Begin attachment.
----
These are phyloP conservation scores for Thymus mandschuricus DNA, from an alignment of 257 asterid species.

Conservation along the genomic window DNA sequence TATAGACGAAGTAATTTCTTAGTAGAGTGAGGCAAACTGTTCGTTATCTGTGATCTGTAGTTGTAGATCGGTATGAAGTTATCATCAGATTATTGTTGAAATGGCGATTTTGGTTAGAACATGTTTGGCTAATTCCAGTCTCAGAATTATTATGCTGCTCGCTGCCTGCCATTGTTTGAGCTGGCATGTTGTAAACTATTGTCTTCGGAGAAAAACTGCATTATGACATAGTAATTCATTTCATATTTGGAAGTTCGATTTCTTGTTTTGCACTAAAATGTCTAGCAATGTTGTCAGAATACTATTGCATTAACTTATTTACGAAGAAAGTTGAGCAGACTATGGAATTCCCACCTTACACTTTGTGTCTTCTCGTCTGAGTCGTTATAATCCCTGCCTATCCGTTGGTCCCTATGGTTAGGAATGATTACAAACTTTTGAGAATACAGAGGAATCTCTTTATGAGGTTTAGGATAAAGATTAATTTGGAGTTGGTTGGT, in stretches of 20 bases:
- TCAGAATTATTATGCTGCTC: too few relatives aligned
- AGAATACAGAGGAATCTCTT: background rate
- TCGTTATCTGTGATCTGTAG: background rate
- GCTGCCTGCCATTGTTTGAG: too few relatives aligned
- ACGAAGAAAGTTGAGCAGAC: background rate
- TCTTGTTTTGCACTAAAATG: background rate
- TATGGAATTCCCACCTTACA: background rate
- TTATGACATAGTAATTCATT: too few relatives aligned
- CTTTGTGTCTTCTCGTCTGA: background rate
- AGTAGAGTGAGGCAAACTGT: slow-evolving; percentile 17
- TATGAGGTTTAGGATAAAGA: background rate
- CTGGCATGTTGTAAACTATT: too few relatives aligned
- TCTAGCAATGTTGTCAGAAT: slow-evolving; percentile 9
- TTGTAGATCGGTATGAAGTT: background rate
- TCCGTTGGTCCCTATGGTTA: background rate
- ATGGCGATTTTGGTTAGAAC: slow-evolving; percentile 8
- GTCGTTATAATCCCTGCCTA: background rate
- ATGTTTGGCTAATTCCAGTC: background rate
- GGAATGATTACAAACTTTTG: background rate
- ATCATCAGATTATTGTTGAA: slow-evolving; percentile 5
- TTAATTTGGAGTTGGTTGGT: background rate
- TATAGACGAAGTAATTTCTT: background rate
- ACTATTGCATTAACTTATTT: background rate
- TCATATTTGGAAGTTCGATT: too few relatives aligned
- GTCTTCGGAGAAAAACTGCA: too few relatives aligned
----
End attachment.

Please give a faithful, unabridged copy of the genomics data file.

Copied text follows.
These are phyloP conservation scores for Thymus mandschuricus DNA, from an alignment of 257 asterid species.

Conservation along the genomic window DNA sequence TATAGACGAAGTAATTTCTTAGTAGAGTGAGGCAAACTGTTCGTTATCTGTGATCTGTAGTTGTAGATCGGTATGAAGTTATCATCAGATTATTGTTGAAATGGCGATTTTGGTTAGAACATGTTTGGCTAATTCCAGTCTCAGAATTATTATGCTGCTCGCTGCCTGCCATTGTTTGAGCTGGCATGTTGTAAACTATTGTCTTCGGAGAAAAACTGCATTATGACATAGTAATTCATTTCATATTTGGAAGTTCGATTTCTTGTTTTGCACTAAAATGTCTAGCAATGTTGTCAGAATACTATTGCATTAACTTATTTACGAAGAAAGTTGAGCAGACTATGGAATTCCCACCTTACACTTTGTGTCTTCTCGTCTGAGTCGTTATAATCCCTGCCTATCCGTTGGTCCCTATGGTTAGGAATGATTACAAACTTTTGAGAATACAGAGGAATCTCTTTATGAGGTTTAGGATAAAGATTAATTTGGAGTTGGTTGGT, in stretches of 20 bases:
- TCAGAATTATTATGCTGCTC: too few relatives aligned
- AGAATACAGAGGAATCTCTT: background rate
- TCGTTATCTGTGATCTGTAG: background rate
- GCTGCCTGCCATTGTTTGAG: too few relatives aligned
- ACGAAGAAAGTTGAGCAGAC: background rate
- TCTTGTTTTGCACTAAAATG: background rate
- TATGGAATTCCCACCTTACA: background rate
- TTATGACATAGTAATTCATT: too few relatives aligned
- CTTTGTGTCTTCTCGTCTGA: background rate
- AGTAGAGTGAGGCAAACTGT: slow-evolving; percentile 17
- TATGAGGTTTAGGATAAAGA: background rate
- CTGGCATGTTGTAAACTATT: too few relatives aligned
- TCTAGCAATGTTGTCAGAAT: slow-evolving; percentile 9
- TTGTAGATCGGTATGAAGTT: background rate
- TCCGTTGGTCCCTATGGTTA: background rate
- ATGGCGATTTTGGTTAGAAC: slow-evolving; percentile 8
- GTCGTTATAATCCCTGCCTA: background rate
- ATGTTTGGCTAATTCCAGTC: background rate
- GGAATGATTACAAACTTTTG: background rate
- ATCATCAGATTATTGTTGAA: slow-evolving; percentile 5
- TTAATTTGGAGTTGGTTGGT: background rate
- TATAGACGAAGTAATTTCTT: background rate
- ACTATTGCATTAACTTATTT: background rate
- TCATATTTGGAAGTTCGATT: too few relatives aligned
- GTCTTCGGAGAAAAACTGCA: too few relatives aligned